Last month I left off by saying, if you always pay too much for the properties you wholesale, the seasoned investors aren’t going to be interested in the properties you find and you will be forced to sell or assign the purchase agreement to other people who don’t know what they should pay. This is because those people don’t really understand how to figure the numbers and once they do figure out they paid too much, it only stands to reason that they won’t want to buy more properties from you. Once word gets out you are asking too much and it will be assumed you don’t know what you are doing and investors will avoid you like the plague. Everyone wants to make an adequate profit from every deal they do or they won’t do the deal. You must realize that there are other ways to profit from real estate other than being a wholesaler. Read More→

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Ok, I admit it. I use four-letter words. A lot. Some of these four-letter words are the kind you may not like to hear if you’re a fine, upstanding person of high moral fiber. Oh well.

The OTHER four-letter words I use are awesome, and if you know how to utilize them properly, they can make you super RICH!  Best of all, you can say THESE four-letter words in ANY crowd, around anyone, without having to worry about getting slapped or getting the evil eye.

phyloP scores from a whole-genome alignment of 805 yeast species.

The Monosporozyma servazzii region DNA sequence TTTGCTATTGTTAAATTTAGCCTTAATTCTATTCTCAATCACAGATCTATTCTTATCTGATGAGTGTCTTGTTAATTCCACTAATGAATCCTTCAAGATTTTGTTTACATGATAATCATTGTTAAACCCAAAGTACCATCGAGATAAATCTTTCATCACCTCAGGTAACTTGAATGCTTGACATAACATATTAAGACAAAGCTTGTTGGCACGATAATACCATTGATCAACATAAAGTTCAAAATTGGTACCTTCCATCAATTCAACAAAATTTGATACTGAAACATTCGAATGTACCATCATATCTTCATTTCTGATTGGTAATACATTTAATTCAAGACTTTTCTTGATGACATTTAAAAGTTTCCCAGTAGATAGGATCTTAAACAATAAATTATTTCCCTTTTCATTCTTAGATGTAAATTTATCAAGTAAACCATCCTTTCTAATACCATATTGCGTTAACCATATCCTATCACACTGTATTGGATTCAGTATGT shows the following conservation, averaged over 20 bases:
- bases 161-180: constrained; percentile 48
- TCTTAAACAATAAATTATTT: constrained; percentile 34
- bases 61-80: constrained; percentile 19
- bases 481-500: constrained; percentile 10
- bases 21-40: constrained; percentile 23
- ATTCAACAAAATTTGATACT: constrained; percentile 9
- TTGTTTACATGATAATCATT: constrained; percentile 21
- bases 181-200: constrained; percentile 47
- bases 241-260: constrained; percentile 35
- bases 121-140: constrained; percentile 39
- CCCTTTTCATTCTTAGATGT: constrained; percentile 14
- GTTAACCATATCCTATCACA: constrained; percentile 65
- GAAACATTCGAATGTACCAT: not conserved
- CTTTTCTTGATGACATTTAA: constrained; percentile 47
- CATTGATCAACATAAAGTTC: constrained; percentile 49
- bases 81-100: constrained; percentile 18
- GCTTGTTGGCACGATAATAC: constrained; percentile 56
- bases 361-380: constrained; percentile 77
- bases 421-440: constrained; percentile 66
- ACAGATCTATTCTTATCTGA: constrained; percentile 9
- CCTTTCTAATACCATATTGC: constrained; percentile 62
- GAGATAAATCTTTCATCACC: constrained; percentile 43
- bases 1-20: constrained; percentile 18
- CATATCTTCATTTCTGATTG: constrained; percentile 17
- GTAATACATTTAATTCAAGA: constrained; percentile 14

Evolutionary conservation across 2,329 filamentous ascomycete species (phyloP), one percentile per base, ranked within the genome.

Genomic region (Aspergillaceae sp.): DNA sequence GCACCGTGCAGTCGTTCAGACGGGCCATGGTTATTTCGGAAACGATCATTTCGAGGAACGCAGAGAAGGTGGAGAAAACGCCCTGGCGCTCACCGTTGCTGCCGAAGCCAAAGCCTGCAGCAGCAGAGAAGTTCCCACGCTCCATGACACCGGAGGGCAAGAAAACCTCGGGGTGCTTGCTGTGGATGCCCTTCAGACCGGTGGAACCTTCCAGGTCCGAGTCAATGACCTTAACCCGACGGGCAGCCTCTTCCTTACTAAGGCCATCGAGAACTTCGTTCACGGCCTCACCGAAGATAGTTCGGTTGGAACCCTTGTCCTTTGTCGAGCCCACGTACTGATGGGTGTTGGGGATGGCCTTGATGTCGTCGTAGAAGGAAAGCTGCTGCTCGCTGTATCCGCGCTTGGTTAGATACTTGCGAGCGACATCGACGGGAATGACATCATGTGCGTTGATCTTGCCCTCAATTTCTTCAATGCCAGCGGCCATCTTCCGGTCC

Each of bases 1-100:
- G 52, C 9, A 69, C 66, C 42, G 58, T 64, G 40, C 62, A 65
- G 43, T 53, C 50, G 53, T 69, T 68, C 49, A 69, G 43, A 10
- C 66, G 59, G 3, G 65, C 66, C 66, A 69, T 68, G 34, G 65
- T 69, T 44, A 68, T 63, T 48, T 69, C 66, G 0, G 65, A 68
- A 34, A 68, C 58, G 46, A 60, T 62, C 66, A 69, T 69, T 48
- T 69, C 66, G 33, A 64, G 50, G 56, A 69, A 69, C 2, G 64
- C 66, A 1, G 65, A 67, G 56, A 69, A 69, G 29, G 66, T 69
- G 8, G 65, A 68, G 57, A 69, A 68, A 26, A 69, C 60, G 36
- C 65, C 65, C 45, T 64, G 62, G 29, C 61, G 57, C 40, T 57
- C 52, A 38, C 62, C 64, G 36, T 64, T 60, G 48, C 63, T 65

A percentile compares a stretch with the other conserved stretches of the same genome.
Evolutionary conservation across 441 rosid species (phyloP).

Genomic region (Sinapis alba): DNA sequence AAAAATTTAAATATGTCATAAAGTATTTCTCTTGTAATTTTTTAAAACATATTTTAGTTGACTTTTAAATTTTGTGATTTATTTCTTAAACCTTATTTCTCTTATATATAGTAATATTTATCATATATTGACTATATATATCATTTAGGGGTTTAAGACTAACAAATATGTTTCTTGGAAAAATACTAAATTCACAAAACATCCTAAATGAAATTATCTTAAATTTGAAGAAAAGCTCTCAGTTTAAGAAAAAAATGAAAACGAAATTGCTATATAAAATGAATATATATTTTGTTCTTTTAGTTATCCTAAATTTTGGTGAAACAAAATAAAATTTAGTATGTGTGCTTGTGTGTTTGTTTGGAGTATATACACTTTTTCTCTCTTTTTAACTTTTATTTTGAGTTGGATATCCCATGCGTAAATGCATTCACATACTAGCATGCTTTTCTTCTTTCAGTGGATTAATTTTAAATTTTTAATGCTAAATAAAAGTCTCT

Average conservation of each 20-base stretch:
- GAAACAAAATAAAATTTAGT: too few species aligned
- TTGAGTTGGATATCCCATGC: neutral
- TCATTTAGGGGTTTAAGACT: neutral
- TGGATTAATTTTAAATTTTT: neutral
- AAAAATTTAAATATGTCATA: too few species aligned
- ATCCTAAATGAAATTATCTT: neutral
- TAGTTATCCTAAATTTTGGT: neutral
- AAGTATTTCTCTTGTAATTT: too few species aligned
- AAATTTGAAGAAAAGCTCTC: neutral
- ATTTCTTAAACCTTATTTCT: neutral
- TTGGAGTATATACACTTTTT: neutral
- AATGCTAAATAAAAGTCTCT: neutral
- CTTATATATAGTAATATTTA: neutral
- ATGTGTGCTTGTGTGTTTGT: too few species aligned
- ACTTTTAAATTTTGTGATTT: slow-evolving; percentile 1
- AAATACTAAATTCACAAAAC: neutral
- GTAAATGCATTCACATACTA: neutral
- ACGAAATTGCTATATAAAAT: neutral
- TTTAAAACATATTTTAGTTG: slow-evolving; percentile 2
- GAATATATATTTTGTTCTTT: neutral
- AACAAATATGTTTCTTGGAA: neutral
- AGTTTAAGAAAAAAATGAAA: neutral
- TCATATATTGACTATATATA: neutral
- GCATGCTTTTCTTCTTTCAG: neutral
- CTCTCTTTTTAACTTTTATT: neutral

So, without any further delay, I’d like to share a short list of some of my favorite four-letter words that can make you rich & are safe to say around women, kids, and Baptists. ;)

I’ll also present these words in a way that mostly applies to real estate, but I promise you that what you’re about to learn here will apply to ALL areas of your life where you want to have success!

FAIR enough? (hey! That was a four-letter word already!)  Here we go…

The first word on the list is an F-Word: FLIP. Read More→

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No Seller Wants Cash – EVER!

Posted on August 1, 2015 by

Just got a call from a realtor. She represents a homeowner who needs a quick sale. The realtor said, “Bill, my client will only consider an all-cash offer. We’re not interested in any of your creative razzle-dazzle deal structures, understand?”

Kim and I get a lot of calls like this. I’ve learned not to say, “No seller wants cash – EVER – ya dingbat!” Saying such would ruin the relationship and destroy the possibility of meeting face-to-face with the seller.

So what do you think? Do sellers really want cash or could I possibly be right?

In this situation, what if I immediately agreed to pay the seller’s $80,000 asking price – in cash? There’s only one condition: The seller must put the $80,000 on her kitchen table, cover it with plastic wrap, and agree that once a month the seller, realtor and I will get together and marvel at the big stack of money.